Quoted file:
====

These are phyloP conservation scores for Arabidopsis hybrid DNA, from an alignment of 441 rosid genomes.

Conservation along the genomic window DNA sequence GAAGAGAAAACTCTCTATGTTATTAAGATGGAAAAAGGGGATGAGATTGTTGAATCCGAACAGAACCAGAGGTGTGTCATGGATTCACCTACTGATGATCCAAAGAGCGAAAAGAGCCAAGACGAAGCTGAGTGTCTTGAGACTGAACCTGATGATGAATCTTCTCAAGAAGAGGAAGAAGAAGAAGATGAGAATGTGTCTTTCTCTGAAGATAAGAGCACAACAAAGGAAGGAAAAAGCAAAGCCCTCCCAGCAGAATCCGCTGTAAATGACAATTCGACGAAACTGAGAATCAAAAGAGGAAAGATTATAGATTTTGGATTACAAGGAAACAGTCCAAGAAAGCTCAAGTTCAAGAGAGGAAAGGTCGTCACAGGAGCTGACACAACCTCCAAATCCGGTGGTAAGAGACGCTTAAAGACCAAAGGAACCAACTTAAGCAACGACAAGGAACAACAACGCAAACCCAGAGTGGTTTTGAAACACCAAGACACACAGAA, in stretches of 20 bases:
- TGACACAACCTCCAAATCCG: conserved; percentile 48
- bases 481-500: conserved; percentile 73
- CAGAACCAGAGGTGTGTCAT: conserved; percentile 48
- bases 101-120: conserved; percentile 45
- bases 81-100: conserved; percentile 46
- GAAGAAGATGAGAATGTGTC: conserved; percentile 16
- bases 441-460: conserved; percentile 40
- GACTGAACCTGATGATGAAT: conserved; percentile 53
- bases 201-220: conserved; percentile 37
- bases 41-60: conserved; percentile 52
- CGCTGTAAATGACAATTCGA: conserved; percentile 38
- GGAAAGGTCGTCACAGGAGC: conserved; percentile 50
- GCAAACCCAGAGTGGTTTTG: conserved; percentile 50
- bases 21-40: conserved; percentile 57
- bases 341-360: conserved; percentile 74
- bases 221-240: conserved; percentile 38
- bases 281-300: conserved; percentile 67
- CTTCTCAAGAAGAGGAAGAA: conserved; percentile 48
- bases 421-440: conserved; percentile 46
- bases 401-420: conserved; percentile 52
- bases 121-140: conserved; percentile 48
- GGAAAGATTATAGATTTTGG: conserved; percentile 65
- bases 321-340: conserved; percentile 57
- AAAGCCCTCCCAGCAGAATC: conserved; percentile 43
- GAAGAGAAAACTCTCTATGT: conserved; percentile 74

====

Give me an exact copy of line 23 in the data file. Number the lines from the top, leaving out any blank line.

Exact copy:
- bases 121-140: conserved; percentile 48